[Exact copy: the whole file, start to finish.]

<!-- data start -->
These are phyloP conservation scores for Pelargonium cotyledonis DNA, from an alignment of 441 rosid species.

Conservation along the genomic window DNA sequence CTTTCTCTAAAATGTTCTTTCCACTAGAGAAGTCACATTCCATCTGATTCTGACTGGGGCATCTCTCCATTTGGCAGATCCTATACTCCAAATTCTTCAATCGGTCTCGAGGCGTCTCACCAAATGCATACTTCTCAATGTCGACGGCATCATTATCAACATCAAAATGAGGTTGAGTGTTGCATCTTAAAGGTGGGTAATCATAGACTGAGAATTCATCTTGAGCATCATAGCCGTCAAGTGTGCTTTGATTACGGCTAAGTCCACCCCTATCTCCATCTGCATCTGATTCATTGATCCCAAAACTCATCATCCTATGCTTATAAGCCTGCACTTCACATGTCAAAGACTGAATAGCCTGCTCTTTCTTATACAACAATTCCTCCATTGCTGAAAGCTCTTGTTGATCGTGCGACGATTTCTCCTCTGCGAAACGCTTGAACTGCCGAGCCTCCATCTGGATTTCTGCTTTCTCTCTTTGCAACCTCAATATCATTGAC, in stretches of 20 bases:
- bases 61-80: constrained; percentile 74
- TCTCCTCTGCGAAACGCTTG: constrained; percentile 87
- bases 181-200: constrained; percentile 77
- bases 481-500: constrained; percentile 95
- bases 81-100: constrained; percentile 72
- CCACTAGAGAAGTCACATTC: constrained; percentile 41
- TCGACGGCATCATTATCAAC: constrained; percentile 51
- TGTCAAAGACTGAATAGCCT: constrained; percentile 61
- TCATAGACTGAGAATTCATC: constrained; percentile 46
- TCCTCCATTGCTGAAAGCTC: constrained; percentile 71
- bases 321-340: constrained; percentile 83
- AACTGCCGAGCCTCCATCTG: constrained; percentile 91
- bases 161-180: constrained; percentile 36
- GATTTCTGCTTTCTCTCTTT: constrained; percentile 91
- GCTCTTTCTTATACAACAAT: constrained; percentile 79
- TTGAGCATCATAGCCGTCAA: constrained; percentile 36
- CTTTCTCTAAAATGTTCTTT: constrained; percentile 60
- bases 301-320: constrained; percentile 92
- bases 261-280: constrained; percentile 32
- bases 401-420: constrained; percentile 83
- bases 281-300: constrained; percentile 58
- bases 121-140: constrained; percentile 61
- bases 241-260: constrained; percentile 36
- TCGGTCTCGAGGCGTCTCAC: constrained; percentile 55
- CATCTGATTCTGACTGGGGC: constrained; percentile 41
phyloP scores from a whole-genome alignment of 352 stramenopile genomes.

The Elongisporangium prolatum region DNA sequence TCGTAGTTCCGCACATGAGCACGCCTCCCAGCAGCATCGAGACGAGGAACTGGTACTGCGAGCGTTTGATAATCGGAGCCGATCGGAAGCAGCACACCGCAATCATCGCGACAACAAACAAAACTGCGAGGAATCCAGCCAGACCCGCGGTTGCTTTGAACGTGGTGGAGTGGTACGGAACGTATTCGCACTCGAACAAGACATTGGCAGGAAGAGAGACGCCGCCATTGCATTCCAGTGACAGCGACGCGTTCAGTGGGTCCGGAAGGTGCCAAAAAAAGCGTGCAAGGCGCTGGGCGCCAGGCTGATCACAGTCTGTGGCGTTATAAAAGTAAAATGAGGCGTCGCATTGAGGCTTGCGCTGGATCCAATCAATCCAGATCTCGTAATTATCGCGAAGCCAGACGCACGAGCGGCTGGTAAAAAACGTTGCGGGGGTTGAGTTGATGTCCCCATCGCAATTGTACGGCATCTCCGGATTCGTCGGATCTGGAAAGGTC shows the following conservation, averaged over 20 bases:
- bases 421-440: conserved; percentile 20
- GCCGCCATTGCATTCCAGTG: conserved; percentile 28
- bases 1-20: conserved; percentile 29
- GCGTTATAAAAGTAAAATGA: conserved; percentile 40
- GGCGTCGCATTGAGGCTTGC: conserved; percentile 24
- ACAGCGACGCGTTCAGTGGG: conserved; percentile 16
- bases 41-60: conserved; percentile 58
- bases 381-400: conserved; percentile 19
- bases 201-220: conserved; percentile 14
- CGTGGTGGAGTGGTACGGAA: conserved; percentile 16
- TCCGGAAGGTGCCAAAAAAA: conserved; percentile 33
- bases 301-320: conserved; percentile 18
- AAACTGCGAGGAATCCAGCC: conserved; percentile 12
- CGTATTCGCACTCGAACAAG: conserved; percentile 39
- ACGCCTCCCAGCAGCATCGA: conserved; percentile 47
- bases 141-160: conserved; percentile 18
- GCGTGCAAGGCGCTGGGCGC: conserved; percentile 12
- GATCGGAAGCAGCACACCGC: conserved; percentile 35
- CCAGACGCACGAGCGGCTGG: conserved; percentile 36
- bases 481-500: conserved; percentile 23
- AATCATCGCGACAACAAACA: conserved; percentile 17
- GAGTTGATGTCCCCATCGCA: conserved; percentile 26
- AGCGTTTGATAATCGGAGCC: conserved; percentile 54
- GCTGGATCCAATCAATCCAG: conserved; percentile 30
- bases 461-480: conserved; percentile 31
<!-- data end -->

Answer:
These are phyloP conservation scores for Pelargonium cotyledonis DNA, from an alignment of 441 rosid species.

Conservation along the genomic window DNA sequence CTTTCTCTAAAATGTTCTTTCCACTAGAGAAGTCACATTCCATCTGATTCTGACTGGGGCATCTCTCCATTTGGCAGATCCTATACTCCAAATTCTTCAATCGGTCTCGAGGCGTCTCACCAAATGCATACTTCTCAATGTCGACGGCATCATTATCAACATCAAAATGAGGTTGAGTGTTGCATCTTAAAGGTGGGTAATCATAGACTGAGAATTCATCTTGAGCATCATAGCCGTCAAGTGTGCTTTGATTACGGCTAAGTCCACCCCTATCTCCATCTGCATCTGATTCATTGATCCCAAAACTCATCATCCTATGCTTATAAGCCTGCACTTCACATGTCAAAGACTGAATAGCCTGCTCTTTCTTATACAACAATTCCTCCATTGCTGAAAGCTCTTGTTGATCGTGCGACGATTTCTCCTCTGCGAAACGCTTGAACTGCCGAGCCTCCATCTGGATTTCTGCTTTCTCTCTTTGCAACCTCAATATCATTGAC, in stretches of 20 bases:
- bases 61-80: constrained; percentile 74
- TCTCCTCTGCGAAACGCTTG: constrained; percentile 87
- bases 181-200: constrained; percentile 77
- bases 481-500: constrained; percentile 95
- bases 81-100: constrained; percentile 72
- CCACTAGAGAAGTCACATTC: constrained; percentile 41
- TCGACGGCATCATTATCAAC: constrained; percentile 51
- TGTCAAAGACTGAATAGCCT: constrained; percentile 61
- TCATAGACTGAGAATTCATC: constrained; percentile 46
- TCCTCCATTGCTGAAAGCTC: constrained; percentile 71
- bases 321-340: constrained; percentile 83
- AACTGCCGAGCCTCCATCTG: constrained; percentile 91
- bases 161-180: constrained; percentile 36
- GATTTCTGCTTTCTCTCTTT: constrained; percentile 91
- GCTCTTTCTTATACAACAAT: constrained; percentile 79
- TTGAGCATCATAGCCGTCAA: constrained; percentile 36
- CTTTCTCTAAAATGTTCTTT: constrained; percentile 60
- bases 301-320: constrained; percentile 92
- bases 261-280: constrained; percentile 32
- bases 401-420: constrained; percentile 83
- bases 281-300: constrained; percentile 58
- bases 121-140: constrained; percentile 61
- bases 241-260: constrained; percentile 36
- TCGGTCTCGAGGCGTCTCAC: constrained; percentile 55
- CATCTGATTCTGACTGGGGC: constrained; percentile 41
phyloP scores from a whole-genome alignment of 352 stramenopile genomes.

The Elongisporangium prolatum region DNA sequence TCGTAGTTCCGCACATGAGCACGCCTCCCAGCAGCATCGAGACGAGGAACTGGTACTGCGAGCGTTTGATAATCGGAGCCGATCGGAAGCAGCACACCGCAATCATCGCGACAACAAACAAAACTGCGAGGAATCCAGCCAGACCCGCGGTTGCTTTGAACGTGGTGGAGTGGTACGGAACGTATTCGCACTCGAACAAGACATTGGCAGGAAGAGAGACGCCGCCATTGCATTCCAGTGACAGCGACGCGTTCAGTGGGTCCGGAAGGTGCCAAAAAAAGCGTGCAAGGCGCTGGGCGCCAGGCTGATCACAGTCTGTGGCGTTATAAAAGTAAAATGAGGCGTCGCATTGAGGCTTGCGCTGGATCCAATCAATCCAGATCTCGTAATTATCGCGAAGCCAGACGCACGAGCGGCTGGTAAAAAACGTTGCGGGGGTTGAGTTGATGTCCCCATCGCAATTGTACGGCATCTCCGGATTCGTCGGATCTGGAAAGGTC shows the following conservation, averaged over 20 bases:
- bases 421-440: conserved; percentile 20
- GCCGCCATTGCATTCCAGTG: conserved; percentile 28
- bases 1-20: conserved; percentile 29
- GCGTTATAAAAGTAAAATGA: conserved; percentile 40
- GGCGTCGCATTGAGGCTTGC: conserved; percentile 24
- ACAGCGACGCGTTCAGTGGG: conserved; percentile 16
- bases 41-60: conserved; percentile 58
- bases 381-400: conserved; percentile 19
- bases 201-220: conserved; percentile 14
- CGTGGTGGAGTGGTACGGAA: conserved; percentile 16
- TCCGGAAGGTGCCAAAAAAA: conserved; percentile 33
- bases 301-320: conserved; percentile 18
- AAACTGCGAGGAATCCAGCC: conserved; percentile 12
- CGTATTCGCACTCGAACAAG: conserved; percentile 39
- ACGCCTCCCAGCAGCATCGA: conserved; percentile 47
- bases 141-160: conserved; percentile 18
- GCGTGCAAGGCGCTGGGCGC: conserved; percentile 12
- GATCGGAAGCAGCACACCGC: conserved; percentile 35
- CCAGACGCACGAGCGGCTGG: conserved; percentile 36
- bases 481-500: conserved; percentile 23
- AATCATCGCGACAACAAACA: conserved; percentile 17
- GAGTTGATGTCCCCATCGCA: conserved; percentile 26
- AGCGTTTGATAATCGGAGCC: conserved; percentile 54
- GCTGGATCCAATCAATCCAG: conserved; percentile 30
- bases 461-480: conserved; percentile 31